Return of the Rockumentary


I feel we might be re-entering an age of good music documentaries again. This comes after what could be described as a bit of a dip in the late-90s and into the 2000s. Now obviously the classic age of rockumentaries was the 60s and 70s, with great films like “Dont Look Back” and “Gimme Shelter”, but now, looking around, it appears there seem to be so many good music documentary films doing the rounds.

The last few years have seen the release of some fantastic films. I think of “Twenty Feet from Stardom” that looked into the role of the backing vocalist, “Searching for Sugarman”, the outstanding film about the so-called lost folk singer Rodriguez, while I have also stumbled across some great films about Bob Marley “Marley”, John Lennon “Lennon NYC” and Paul Simon “Under African Skies”, celebrating twenty-five years since the release of his album Graceland. There have also been some very good television music documentaries. The BBC, in particular, are the masters of this, and have produced some great series on the history of rock “Seven Ages of Rock”, and their “Britannia” series which explored amongst other things different periods and genres in music such as prog rock, synth pop, and Northern soul. This to me is wonderful as a music historian and geek, and to be brutally honest beats your run of the mill concert film or biopic any day of the week. The biopic in particular really rankles me, probably because most of them are very bad, with poor acting.  While I always look at biopics about musicians and think what really is the point of this exercise aside from an attempt to get an insight (whether accurate or not) into the lives of musicians.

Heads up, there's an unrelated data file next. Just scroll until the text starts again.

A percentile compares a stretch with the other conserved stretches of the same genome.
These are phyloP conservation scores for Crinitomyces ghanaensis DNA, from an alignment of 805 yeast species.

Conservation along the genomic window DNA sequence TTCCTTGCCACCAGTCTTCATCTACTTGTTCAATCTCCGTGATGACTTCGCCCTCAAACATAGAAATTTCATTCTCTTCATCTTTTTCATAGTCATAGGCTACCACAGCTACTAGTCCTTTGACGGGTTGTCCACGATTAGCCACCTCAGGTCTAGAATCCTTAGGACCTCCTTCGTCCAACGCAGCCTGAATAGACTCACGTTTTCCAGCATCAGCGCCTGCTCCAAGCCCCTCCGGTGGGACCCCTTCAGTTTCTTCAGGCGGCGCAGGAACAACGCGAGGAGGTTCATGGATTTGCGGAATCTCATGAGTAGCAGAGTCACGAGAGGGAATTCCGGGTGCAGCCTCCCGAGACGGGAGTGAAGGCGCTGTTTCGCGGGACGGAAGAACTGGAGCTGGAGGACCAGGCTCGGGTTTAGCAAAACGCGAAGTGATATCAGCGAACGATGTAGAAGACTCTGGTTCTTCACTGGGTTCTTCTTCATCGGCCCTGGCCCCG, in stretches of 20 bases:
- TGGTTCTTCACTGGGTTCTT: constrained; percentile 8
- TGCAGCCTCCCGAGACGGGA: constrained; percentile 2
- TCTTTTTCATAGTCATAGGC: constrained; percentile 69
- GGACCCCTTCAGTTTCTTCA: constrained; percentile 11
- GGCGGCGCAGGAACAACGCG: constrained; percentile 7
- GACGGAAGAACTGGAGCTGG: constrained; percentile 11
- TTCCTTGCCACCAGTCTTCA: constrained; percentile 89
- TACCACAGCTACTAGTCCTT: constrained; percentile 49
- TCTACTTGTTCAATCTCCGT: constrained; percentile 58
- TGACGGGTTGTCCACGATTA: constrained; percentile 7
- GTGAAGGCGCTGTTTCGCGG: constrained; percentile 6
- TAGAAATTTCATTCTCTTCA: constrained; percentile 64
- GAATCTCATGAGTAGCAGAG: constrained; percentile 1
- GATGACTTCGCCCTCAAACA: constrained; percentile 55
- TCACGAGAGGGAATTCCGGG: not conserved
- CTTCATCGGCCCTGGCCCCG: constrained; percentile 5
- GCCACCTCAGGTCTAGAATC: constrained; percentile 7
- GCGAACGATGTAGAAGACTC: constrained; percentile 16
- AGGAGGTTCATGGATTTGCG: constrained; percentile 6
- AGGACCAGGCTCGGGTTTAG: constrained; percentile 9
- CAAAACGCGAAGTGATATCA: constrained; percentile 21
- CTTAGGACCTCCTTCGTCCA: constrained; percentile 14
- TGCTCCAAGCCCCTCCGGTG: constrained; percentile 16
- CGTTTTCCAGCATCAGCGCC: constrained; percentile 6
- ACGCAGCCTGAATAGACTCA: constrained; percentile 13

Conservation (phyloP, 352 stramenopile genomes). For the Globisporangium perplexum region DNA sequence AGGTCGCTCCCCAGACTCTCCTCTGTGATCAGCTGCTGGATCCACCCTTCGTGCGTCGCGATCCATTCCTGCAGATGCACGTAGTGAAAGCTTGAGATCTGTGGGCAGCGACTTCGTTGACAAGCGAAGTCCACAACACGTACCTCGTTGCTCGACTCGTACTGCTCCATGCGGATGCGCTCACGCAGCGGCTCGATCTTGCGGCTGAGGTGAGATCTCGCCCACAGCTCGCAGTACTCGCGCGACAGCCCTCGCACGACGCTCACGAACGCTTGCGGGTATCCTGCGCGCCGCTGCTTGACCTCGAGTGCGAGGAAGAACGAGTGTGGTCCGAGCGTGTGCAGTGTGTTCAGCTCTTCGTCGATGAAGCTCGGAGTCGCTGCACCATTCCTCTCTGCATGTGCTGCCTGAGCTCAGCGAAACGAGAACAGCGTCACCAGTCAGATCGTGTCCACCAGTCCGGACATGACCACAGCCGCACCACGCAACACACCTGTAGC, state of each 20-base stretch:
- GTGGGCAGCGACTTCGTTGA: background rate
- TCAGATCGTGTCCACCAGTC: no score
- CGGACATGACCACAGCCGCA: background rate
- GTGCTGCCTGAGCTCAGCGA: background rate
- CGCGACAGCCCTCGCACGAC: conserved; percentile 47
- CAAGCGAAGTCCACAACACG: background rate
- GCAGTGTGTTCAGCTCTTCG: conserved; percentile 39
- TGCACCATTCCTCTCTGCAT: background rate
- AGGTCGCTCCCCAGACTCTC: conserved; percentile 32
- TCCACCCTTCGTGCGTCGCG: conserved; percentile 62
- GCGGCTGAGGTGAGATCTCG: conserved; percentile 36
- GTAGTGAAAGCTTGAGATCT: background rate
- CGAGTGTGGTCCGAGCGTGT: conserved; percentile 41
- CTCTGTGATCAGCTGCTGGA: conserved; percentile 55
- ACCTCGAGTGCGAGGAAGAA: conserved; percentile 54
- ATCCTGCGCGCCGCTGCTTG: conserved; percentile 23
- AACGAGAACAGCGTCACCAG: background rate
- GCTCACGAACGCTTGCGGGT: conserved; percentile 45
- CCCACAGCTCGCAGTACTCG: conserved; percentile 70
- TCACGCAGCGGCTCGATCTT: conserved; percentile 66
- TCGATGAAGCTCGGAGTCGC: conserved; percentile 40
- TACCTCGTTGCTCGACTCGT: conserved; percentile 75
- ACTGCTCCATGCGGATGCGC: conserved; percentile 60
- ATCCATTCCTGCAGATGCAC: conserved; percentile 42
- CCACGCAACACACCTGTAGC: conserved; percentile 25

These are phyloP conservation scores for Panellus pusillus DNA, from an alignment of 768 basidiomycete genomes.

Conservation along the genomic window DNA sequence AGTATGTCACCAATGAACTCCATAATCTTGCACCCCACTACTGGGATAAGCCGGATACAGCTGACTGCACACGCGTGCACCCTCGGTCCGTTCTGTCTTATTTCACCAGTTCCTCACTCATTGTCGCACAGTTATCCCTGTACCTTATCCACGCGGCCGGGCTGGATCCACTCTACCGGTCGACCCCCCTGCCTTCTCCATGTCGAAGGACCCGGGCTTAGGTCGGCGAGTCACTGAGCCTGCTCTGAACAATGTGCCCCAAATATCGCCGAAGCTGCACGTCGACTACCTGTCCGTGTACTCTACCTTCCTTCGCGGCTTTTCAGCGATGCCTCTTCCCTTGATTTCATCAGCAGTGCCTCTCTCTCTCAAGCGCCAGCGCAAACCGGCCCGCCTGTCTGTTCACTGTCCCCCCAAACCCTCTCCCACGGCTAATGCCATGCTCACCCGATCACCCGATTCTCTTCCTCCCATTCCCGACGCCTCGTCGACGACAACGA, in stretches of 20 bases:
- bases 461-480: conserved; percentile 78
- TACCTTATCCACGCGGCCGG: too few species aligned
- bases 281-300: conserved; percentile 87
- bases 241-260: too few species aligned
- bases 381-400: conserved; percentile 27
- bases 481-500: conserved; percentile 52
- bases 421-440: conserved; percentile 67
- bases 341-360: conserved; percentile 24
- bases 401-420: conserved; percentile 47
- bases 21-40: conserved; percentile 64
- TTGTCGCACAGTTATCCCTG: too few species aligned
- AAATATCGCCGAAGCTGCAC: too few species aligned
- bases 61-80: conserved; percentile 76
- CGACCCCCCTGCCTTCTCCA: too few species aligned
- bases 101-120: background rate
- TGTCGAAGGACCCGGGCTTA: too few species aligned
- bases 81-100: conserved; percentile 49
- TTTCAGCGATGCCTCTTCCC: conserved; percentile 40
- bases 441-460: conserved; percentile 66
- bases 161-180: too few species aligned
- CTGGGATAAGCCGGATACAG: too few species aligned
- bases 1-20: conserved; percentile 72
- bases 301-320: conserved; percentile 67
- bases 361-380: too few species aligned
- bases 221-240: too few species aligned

So with the rockumentary back in vogue it seems, I am hoping that there are many directors and producers out there willing to get on with the work of making some films that I consider to be in desperate need of production. Just some of the artists who are crying out for a good doco to be made about them include Warren Zevon, Nick Drake, Tom Waits, The Kinks, Steely Dan and New Zealand’s very own Fat Freddy’s Drop. I would also like to see some films which follow in the “Twenty Feet from Stardom” mode, namely films on famous sidemen and producers. Finally, also, given the current climate and changing nature of it, it is high time a good investigative piece into the workings of the music industry is undertaken. This might suit a Michael Moore type figure, or some director who is willing to be daring and take no prisoners.

So, in conclusion, the return of the rockumentary film can only be a good thing, bringing the history and stories of popular music back onto the big screen, and, hopefully, destroying once and for all this at times obsessively horrible infatuation with biopics. Here’s hoping anyway.


– Sam

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